Recent studies of COVID-19 in several countries have identified links between air pollution and death rates, and more recent research has concluded that a small increase in air pollution leads to a large increase in the COVID-19 infectivity and mortality rate in England.

Outdoor levels of CO2 are around 400ppm, and indoors, consistent levels of less than 800ppm is likely to indicate a space is well ventilated. It is recommended to keep CO2 levels around 800ppm in classrooms, and where readings are consistently over 1500ppm, action should be taken to improve ventilation.

In our quest for energy efficiency and a reduction in carbon emissions, we have made our buildings more air tight, preventing natural ventilation. In short, many of our buildings simply cannot breathe! Of course, many commercial buildings bring in fresh air through mechanical ventilation units, and now the latest state of the art systems can automatically adjust airflow to suit the specific needs of rooms and zones, via building management systems, when they are linked to a network of air quality monitoring sensors. For older systems air handling units should be set to maximise outdoor air over recirculated air. It should be noted here that, some AC units only recirculate air and do not add fresh air to the mix. If your building has this type of system you should look to upgrade or follow the guidance below.

But how do we safely improve ventilation, when the only method is the opening of windows and doors, and outdoor pollution levels are high? 

In these instances, high quality air purification and sterilisation units can remove contaminants from the air, including bacteria and viruses, making for safer indoor spaces. They cannot, however, reduce or remove CO2, so it’s advised to open windows regularly, avoiding rush hour and the school run at both ends of the day. The introduction of fresh air will reduce CO2 which can be detrimental to health in its own right, and the filtration units will deal with other pollutants including PM, NO2, VOCs, mould spores and viruses.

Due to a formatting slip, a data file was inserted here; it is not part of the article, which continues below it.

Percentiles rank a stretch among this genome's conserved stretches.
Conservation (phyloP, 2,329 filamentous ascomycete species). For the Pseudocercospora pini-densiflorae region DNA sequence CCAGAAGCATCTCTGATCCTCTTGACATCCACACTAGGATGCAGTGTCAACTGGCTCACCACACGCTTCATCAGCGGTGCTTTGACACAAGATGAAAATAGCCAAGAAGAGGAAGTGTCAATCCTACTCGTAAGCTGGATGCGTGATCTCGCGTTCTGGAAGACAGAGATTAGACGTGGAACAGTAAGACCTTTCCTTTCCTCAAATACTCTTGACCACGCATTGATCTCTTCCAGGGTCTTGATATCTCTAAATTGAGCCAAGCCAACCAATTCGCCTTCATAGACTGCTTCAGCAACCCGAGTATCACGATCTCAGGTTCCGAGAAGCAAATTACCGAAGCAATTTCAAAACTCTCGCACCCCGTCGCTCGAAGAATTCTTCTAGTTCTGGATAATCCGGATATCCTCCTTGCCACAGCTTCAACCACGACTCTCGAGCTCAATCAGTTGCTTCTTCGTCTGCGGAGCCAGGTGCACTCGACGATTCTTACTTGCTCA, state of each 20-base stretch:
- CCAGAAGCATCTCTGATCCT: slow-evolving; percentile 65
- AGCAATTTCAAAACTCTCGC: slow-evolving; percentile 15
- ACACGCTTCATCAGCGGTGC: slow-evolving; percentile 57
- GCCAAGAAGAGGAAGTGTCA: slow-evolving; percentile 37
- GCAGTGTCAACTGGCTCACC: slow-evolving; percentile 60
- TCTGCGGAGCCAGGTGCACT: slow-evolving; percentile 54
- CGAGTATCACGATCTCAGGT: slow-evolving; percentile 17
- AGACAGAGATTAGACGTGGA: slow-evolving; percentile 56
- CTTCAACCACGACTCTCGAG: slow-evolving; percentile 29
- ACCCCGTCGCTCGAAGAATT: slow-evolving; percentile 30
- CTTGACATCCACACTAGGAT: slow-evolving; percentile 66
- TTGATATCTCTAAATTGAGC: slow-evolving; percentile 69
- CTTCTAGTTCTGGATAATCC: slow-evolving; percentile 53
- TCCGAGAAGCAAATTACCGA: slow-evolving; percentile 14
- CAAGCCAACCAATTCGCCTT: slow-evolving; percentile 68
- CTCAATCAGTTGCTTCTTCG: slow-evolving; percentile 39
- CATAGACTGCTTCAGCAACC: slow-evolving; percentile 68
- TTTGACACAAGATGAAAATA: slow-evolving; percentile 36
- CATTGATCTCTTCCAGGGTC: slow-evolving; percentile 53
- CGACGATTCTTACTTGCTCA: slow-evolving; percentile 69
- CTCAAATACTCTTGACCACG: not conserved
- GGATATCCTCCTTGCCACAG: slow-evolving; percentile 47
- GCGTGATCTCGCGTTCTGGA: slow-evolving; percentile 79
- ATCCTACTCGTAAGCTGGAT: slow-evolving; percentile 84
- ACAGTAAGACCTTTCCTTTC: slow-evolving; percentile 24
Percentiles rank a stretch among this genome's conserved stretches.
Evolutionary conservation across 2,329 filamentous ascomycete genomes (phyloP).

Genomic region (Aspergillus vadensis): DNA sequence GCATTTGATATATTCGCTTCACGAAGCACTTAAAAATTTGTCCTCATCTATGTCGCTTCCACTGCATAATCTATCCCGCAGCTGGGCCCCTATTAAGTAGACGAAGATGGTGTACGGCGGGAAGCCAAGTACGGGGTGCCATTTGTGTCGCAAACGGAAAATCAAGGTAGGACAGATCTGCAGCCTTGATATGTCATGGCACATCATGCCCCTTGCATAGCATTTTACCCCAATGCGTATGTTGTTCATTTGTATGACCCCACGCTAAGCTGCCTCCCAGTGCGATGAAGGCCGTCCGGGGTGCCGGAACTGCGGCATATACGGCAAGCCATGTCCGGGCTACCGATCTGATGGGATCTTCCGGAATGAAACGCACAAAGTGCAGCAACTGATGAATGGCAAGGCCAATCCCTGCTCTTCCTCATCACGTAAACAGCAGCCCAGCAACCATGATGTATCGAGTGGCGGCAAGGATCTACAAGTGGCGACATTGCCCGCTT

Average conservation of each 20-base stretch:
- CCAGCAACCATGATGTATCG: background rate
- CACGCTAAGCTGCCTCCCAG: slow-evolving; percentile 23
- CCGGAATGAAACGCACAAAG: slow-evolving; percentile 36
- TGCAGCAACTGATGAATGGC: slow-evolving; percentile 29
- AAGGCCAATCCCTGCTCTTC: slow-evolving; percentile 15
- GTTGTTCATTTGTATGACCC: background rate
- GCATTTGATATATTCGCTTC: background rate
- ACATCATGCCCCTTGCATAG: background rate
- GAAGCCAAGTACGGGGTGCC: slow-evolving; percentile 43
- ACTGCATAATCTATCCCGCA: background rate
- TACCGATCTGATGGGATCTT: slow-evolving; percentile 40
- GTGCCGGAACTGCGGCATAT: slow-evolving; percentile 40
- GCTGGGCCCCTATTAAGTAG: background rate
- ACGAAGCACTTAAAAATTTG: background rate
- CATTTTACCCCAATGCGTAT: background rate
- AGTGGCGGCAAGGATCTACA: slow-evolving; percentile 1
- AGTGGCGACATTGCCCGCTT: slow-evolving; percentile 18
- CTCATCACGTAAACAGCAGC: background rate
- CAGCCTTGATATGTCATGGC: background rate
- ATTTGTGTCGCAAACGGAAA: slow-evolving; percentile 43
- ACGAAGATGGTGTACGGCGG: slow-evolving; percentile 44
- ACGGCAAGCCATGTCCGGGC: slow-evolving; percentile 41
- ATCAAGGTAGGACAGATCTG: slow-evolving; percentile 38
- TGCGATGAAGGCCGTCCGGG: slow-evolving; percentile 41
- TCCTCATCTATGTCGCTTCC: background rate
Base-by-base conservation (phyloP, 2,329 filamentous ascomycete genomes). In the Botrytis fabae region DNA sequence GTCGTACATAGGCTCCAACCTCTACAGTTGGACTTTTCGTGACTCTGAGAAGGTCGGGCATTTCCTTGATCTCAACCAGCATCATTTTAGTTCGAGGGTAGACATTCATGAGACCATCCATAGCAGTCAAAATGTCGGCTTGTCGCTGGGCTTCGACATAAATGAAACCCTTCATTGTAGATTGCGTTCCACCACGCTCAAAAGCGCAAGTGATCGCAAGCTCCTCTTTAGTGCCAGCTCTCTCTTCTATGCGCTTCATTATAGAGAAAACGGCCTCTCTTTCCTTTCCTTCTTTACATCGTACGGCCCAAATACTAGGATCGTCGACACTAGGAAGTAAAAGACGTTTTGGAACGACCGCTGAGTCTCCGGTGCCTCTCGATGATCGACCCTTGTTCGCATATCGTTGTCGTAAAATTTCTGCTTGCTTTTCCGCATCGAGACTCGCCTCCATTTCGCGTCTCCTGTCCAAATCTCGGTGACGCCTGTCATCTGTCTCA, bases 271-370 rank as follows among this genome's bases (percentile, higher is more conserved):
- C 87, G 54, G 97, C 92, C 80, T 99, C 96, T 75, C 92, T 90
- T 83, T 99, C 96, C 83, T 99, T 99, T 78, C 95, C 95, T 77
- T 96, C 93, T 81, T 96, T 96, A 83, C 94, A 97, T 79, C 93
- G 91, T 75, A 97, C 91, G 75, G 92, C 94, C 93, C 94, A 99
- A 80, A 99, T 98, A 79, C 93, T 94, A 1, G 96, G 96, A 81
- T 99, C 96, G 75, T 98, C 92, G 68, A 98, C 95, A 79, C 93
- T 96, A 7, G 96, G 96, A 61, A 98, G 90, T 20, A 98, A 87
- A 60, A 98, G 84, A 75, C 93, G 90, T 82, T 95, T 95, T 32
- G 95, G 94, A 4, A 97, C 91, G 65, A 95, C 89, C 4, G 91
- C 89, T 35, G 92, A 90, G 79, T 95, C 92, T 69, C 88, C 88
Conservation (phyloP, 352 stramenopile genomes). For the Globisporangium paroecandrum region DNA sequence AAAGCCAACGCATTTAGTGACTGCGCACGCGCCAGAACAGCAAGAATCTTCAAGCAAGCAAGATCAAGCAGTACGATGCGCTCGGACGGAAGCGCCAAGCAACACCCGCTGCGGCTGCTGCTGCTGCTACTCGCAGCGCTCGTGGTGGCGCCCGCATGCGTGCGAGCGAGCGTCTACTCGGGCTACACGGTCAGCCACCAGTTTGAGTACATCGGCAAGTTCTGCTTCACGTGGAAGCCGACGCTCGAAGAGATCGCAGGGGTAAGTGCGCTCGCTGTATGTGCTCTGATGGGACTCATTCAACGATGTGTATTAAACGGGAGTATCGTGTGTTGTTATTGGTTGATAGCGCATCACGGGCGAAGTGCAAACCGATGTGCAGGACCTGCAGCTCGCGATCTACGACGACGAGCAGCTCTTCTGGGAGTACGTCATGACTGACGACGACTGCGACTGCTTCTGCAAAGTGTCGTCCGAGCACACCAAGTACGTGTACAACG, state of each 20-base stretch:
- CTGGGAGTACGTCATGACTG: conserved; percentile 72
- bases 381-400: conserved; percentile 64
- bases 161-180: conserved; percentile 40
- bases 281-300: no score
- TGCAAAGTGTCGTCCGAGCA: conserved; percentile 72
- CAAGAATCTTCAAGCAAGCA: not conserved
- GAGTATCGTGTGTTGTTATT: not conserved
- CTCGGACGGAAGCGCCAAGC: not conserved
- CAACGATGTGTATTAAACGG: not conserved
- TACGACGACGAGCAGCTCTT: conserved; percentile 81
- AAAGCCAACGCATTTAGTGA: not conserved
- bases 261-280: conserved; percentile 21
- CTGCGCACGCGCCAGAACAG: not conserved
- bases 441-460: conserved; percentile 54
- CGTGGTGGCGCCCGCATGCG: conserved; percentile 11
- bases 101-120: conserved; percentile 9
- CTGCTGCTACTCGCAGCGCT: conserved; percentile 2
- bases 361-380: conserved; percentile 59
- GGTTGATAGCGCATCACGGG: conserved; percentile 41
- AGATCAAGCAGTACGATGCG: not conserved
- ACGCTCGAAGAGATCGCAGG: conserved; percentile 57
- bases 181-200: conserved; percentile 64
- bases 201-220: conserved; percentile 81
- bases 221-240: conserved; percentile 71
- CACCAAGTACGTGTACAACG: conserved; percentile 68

Before purchasing an air purification unit check that it incorporates a HEPA13 filter as a minimum, that will capture 99.9 percent of particulate matter down to 1µg/m³ (micrograms per cubic meter of air), and preferably also uses a high grade activated carbon filter to reduce chemical pollutants (VOCs), NO2 and other gases. Some units also use UVC light to kill 99.9 percent of airborne bacteria and viruses by damaging molecules in proteins, although these are mostly used in a healthcare setting.

The work we are doing with local schools is in its infancy, but already we have seen a rise in poor air quality in all the schools we are working with, as children returned to school in September and traffic increased on roads around them. Our air quality data and engineering specialists are working together to advise each school on a course of action to improve their environments.

Part of our #CleanAirSchools campaign focuses on educating children and teachers on air quality, what pollutants are in the air and where they come from. The data collected from the sensors can also be used in helping schools encourage parents to use alternative methods of travel and support campaigning for school streets, anti-idling projects and air purifiers. Children are our future after all, and I encourage other businesses to join forces to support the health and wellbeing of their local children. Together we can make a real difference to future generations.

Evotech Air Quality is also supporting other early years providers, schools and colleges to put in place measures to help minimise the risk of COVID-19 transmission, with discounted state of the art, air quality monitoring sensors and support services.

For more information on air pollution, solutions and our #CleanairSchools campaign visit

As published in Air Quality News